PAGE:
Saturday Night Forever” was the theme of Margie Moran Floirendo at Whitespace, as she celebrated her 60th birthday two Saturdays ago.
Two hundred of her closest friends (some flying in from faraway places like Alaska and Portofino) gamely dressed to the nines in ’70s dance attire, à la Halston, Gucci, and Fiorucci glam, exactly like when these Baby Boomers were Disco Babies at Where Else? in the early Martial Law years .
That meant spandex, beaded mini skirts, Pucci-print shifts and palazzo pants (the best were worn as jumpsuits by Maricris Zobel and Karen Santos), full makeup for the ladies and tight, shiny floral shirts under white jackets for the men.
Designer label denim jeans were worn by gwapitos Alex Hontiveros, Ricky Avenceña, Bobby Caballero and Mato Cruz.
The venue, with its lit dancefloor, was reminiscent of Coco Banana and New York’s Studio 54. My dance partner was Grace Tiongco, in her Oliver Tolentino mini. Full of happy, positive vibes, everyone was beautiful and young again.
“This is the only occasion that I will celebrate in a big way, because reaching the beginning of the senior stage is a milestone. I am proudly 60, because I have accomplished much, and that is why I am confidently expressing my true age. I’m no spring chicken, but I’m still a disco queen,” said Floirendo, who, indeed, was also a beauty queen, Miss Universe 1973.
But it was the wonderful and wild music that had everybody happily dancing the night away. Sweating to gay anthems like “I Love the Nightlife” and “I Will Survive,” people on the dance floor became one throbbing mass, jumping to the melodies and lyrics everyone knew by heart.
The dance moves known as the hustle, the salsa and, of course, the swing, had dance instructors busy till 4 a.m., when the party finally ended. Two bands played Top 40 disco ditties nonstop. In our days, the disco was our gym, where we had serious workouts every evening. It was like doing Zumba for three hours straight.
You started with popular drinks of yore, zombies, punch and margaritas, which got you reeling and ready for serious socializing. The evening started after a most retro dinner that included spicy shrimp cocktail with guacamole salad, mini paellas, Caesar salad, beef tenderloin roast, skewered lamb sausage, roasted salmon, crème brûlée, salted-caramel cheesecake, warm brandy-soaked bread pudding and so much more, providing the energy to refuel while dancing.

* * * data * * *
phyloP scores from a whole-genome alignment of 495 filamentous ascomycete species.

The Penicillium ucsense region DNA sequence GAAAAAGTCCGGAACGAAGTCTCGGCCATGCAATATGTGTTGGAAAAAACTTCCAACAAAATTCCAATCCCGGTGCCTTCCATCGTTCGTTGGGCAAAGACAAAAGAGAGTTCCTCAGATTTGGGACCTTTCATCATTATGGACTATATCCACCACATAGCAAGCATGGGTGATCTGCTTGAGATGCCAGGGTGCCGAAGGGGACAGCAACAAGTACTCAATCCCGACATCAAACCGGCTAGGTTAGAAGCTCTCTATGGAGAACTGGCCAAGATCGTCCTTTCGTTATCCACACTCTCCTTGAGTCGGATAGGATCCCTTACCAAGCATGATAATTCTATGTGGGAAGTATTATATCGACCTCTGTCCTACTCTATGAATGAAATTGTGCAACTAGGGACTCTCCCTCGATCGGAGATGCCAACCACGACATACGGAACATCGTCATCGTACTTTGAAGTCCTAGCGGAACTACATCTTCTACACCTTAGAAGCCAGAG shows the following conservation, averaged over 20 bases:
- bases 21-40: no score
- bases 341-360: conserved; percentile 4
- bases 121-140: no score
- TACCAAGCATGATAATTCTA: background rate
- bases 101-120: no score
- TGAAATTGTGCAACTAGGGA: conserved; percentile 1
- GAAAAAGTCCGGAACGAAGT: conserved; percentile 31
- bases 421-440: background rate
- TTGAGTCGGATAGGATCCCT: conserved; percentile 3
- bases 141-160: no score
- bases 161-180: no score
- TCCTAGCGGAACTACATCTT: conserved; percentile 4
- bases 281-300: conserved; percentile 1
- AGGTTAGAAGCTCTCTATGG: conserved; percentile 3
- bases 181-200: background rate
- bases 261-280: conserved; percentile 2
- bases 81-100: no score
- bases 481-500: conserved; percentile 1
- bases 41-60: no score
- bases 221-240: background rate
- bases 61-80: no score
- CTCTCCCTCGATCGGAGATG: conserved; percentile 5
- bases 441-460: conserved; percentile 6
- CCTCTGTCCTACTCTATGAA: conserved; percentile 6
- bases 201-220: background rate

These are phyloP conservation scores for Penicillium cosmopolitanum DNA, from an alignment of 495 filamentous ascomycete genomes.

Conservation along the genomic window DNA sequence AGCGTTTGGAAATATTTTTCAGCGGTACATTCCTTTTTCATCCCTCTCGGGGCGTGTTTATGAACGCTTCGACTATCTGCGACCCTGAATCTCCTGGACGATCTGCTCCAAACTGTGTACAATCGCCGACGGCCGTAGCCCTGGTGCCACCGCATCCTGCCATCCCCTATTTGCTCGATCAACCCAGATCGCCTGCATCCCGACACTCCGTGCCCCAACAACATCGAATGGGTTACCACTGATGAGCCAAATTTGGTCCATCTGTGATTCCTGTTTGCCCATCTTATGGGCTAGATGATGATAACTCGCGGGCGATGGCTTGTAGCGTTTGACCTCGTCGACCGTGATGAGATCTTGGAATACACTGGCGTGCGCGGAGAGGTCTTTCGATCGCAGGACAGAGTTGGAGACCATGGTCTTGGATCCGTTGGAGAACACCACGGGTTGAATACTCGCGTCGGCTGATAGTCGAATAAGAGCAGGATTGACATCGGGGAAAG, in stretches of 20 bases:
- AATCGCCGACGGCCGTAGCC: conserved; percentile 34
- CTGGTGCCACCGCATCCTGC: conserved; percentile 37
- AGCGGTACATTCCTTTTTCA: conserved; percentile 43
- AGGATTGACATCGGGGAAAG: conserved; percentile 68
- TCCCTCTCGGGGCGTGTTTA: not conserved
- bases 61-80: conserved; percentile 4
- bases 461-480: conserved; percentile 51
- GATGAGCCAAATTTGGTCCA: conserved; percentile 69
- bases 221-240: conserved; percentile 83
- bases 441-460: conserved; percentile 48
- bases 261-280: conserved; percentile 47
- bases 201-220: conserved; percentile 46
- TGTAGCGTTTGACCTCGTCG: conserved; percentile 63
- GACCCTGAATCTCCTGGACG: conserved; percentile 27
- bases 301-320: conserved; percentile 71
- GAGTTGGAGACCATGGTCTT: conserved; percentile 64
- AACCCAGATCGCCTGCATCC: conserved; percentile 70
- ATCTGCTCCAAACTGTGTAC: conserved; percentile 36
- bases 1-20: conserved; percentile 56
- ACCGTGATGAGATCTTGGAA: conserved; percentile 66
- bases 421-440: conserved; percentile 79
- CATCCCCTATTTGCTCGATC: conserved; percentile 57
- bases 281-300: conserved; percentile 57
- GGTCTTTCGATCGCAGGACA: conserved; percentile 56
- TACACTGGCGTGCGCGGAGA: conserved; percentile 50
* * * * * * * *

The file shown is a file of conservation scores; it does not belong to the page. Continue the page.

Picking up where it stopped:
Mitch Valdez started the evening with a monologue on the way we were in the ’70s, about rolling a joint and giving a shotgun.
Then the famous Aldeguer sisters, Lally and Terry, danced seductively to “Love’s Theme” by Barry White. Some members of Ballet Philippines, of which Floirendo is president, did a hip-hop dance.
Then Floirendo herself did the va-va-voom tango with multiple partners in a red sequined gown, slit up to there. Cocoy Laurel, her on-screen lover in “Oh Margie Oh,” her only movie, sang “The Way You Look Tonight.”
Finally, after midnight, apl.de.ap, our Pinoy from the Black-Eyed Peas, sang “I Gotta Feeling” and dedicated his own composition, “Bebot,” to the honoree, now changed into her gold Hervé Léger beaded dress.
“Celebrating my birthday with friends, who were ‘a blast from the past,’ my classmates, friends from work, friends from Davao and those who have been supportive throughout my life, and those who have supported my causes, is my way of saying ‘thank you.’ Watching them enjoy gave me so much pleasure.
“I am thankful to the Almighty for the fortune He gave me, as well as the misfortunes, because now, the next chapter begins. I am truly happy and blessed to have so many friends. The haiku I wrote in the invitation says: ‘No matter what the mirror tells me, it took me 60 years to age to perfection.’ I asked those that meant something to me, to party with me as I celebrate a splendiferous life, ” Margie told me the next day, adding that she was finally feeling her age, as she was sore from dancing till dawn!